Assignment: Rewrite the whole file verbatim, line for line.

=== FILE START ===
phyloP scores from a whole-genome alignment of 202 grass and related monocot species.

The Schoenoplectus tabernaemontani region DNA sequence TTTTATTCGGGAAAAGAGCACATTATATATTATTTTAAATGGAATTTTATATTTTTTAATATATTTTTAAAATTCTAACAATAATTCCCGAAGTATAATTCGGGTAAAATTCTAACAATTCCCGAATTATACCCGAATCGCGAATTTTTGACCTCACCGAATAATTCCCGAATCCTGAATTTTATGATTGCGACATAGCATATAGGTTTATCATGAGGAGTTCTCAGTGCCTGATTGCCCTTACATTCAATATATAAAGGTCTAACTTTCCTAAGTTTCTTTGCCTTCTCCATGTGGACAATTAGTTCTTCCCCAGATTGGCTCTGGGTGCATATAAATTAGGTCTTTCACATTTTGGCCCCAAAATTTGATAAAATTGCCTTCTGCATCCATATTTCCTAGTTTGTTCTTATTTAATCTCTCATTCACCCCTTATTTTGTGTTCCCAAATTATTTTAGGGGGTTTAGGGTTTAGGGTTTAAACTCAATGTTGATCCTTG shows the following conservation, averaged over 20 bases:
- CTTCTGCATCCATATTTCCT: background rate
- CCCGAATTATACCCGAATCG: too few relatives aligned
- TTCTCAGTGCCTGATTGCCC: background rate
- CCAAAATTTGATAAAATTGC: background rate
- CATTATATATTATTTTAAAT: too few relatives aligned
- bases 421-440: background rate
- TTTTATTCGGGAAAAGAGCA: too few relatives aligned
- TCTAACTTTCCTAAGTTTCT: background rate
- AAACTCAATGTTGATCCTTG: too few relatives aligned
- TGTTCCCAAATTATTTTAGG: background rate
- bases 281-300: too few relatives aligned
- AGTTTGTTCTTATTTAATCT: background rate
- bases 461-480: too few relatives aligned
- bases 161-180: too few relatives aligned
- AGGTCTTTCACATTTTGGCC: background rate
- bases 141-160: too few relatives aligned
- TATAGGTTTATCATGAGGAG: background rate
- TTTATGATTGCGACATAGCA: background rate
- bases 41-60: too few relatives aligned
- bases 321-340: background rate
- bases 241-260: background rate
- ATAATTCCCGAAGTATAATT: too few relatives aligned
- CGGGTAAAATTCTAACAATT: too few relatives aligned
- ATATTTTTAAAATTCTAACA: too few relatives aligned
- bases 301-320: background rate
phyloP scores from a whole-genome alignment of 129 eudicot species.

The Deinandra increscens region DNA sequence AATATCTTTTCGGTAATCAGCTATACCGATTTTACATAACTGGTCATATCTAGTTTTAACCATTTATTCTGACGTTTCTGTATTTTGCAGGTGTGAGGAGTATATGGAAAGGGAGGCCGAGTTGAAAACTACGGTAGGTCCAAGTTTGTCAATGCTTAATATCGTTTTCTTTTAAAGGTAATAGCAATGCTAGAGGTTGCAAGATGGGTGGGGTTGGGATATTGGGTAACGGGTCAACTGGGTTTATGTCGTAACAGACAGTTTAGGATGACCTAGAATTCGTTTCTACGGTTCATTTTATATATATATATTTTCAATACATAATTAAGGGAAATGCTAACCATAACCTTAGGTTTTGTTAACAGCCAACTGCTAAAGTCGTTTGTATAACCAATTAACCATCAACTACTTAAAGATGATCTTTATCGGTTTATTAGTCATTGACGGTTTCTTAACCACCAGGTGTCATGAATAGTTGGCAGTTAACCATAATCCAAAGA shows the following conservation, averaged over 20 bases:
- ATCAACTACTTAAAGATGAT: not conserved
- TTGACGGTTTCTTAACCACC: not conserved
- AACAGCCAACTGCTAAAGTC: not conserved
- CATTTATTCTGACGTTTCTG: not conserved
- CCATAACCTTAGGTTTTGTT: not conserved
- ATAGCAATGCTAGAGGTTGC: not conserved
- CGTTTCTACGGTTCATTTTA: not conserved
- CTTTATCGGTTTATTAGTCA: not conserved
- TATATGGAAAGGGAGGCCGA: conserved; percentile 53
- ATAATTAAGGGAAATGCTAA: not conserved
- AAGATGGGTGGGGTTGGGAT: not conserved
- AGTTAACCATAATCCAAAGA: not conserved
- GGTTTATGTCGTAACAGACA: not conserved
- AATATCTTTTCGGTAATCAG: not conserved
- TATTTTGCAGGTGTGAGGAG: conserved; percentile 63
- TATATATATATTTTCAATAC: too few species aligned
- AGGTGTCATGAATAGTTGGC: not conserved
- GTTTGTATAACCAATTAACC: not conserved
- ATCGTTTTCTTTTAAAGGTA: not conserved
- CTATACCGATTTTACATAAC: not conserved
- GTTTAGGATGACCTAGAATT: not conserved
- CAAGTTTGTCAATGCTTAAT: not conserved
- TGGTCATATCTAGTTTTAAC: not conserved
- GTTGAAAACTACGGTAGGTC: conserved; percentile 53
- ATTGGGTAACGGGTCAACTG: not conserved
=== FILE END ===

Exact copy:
phyloP scores from a whole-genome alignment of 202 grass and related monocot species.

The Schoenoplectus tabernaemontani region DNA sequence TTTTATTCGGGAAAAGAGCACATTATATATTATTTTAAATGGAATTTTATATTTTTTAATATATTTTTAAAATTCTAACAATAATTCCCGAAGTATAATTCGGGTAAAATTCTAACAATTCCCGAATTATACCCGAATCGCGAATTTTTGACCTCACCGAATAATTCCCGAATCCTGAATTTTATGATTGCGACATAGCATATAGGTTTATCATGAGGAGTTCTCAGTGCCTGATTGCCCTTACATTCAATATATAAAGGTCTAACTTTCCTAAGTTTCTTTGCCTTCTCCATGTGGACAATTAGTTCTTCCCCAGATTGGCTCTGGGTGCATATAAATTAGGTCTTTCACATTTTGGCCCCAAAATTTGATAAAATTGCCTTCTGCATCCATATTTCCTAGTTTGTTCTTATTTAATCTCTCATTCACCCCTTATTTTGTGTTCCCAAATTATTTTAGGGGGTTTAGGGTTTAGGGTTTAAACTCAATGTTGATCCTTG shows the following conservation, averaged over 20 bases:
- CTTCTGCATCCATATTTCCT: background rate
- CCCGAATTATACCCGAATCG: too few relatives aligned
- TTCTCAGTGCCTGATTGCCC: background rate
- CCAAAATTTGATAAAATTGC: background rate
- CATTATATATTATTTTAAAT: too few relatives aligned
- bases 421-440: background rate
- TTTTATTCGGGAAAAGAGCA: too few relatives aligned
- TCTAACTTTCCTAAGTTTCT: background rate
- AAACTCAATGTTGATCCTTG: too few relatives aligned
- TGTTCCCAAATTATTTTAGG: background rate
- bases 281-300: too few relatives aligned
- AGTTTGTTCTTATTTAATCT: background rate
- bases 461-480: too few relatives aligned
- bases 161-180: too few relatives aligned
- AGGTCTTTCACATTTTGGCC: background rate
- bases 141-160: too few relatives aligned
- TATAGGTTTATCATGAGGAG: background rate
- TTTATGATTGCGACATAGCA: background rate
- bases 41-60: too few relatives aligned
- bases 321-340: background rate
- bases 241-260: background rate
- ATAATTCCCGAAGTATAATT: too few relatives aligned
- CGGGTAAAATTCTAACAATT: too few relatives aligned
- ATATTTTTAAAATTCTAACA: too few relatives aligned
- bases 301-320: background rate
phyloP scores from a whole-genome alignment of 129 eudicot species.

The Deinandra increscens region DNA sequence AATATCTTTTCGGTAATCAGCTATACCGATTTTACATAACTGGTCATATCTAGTTTTAACCATTTATTCTGACGTTTCTGTATTTTGCAGGTGTGAGGAGTATATGGAAAGGGAGGCCGAGTTGAAAACTACGGTAGGTCCAAGTTTGTCAATGCTTAATATCGTTTTCTTTTAAAGGTAATAGCAATGCTAGAGGTTGCAAGATGGGTGGGGTTGGGATATTGGGTAACGGGTCAACTGGGTTTATGTCGTAACAGACAGTTTAGGATGACCTAGAATTCGTTTCTACGGTTCATTTTATATATATATATTTTCAATACATAATTAAGGGAAATGCTAACCATAACCTTAGGTTTTGTTAACAGCCAACTGCTAAAGTCGTTTGTATAACCAATTAACCATCAACTACTTAAAGATGATCTTTATCGGTTTATTAGTCATTGACGGTTTCTTAACCACCAGGTGTCATGAATAGTTGGCAGTTAACCATAATCCAAAGA shows the following conservation, averaged over 20 bases:
- ATCAACTACTTAAAGATGAT: not conserved
- TTGACGGTTTCTTAACCACC: not conserved
- AACAGCCAACTGCTAAAGTC: not conserved
- CATTTATTCTGACGTTTCTG: not conserved
- CCATAACCTTAGGTTTTGTT: not conserved
- ATAGCAATGCTAGAGGTTGC: not conserved
- CGTTTCTACGGTTCATTTTA: not conserved
- CTTTATCGGTTTATTAGTCA: not conserved
- TATATGGAAAGGGAGGCCGA: conserved; percentile 53
- ATAATTAAGGGAAATGCTAA: not conserved
- AAGATGGGTGGGGTTGGGAT: not conserved
- AGTTAACCATAATCCAAAGA: not conserved
- GGTTTATGTCGTAACAGACA: not conserved
- AATATCTTTTCGGTAATCAG: not conserved
- TATTTTGCAGGTGTGAGGAG: conserved; percentile 63
- TATATATATATTTTCAATAC: too few species aligned
- AGGTGTCATGAATAGTTGGC: not conserved
- GTTTGTATAACCAATTAACC: not conserved
- ATCGTTTTCTTTTAAAGGTA: not conserved
- CTATACCGATTTTACATAAC: not conserved
- GTTTAGGATGACCTAGAATT: not conserved
- CAAGTTTGTCAATGCTTAAT: not conserved
- TGGTCATATCTAGTTTTAAC: not conserved
- GTTGAAAACTACGGTAGGTC: conserved; percentile 53
- ATTGGGTAACGGGTCAACTG: not conserved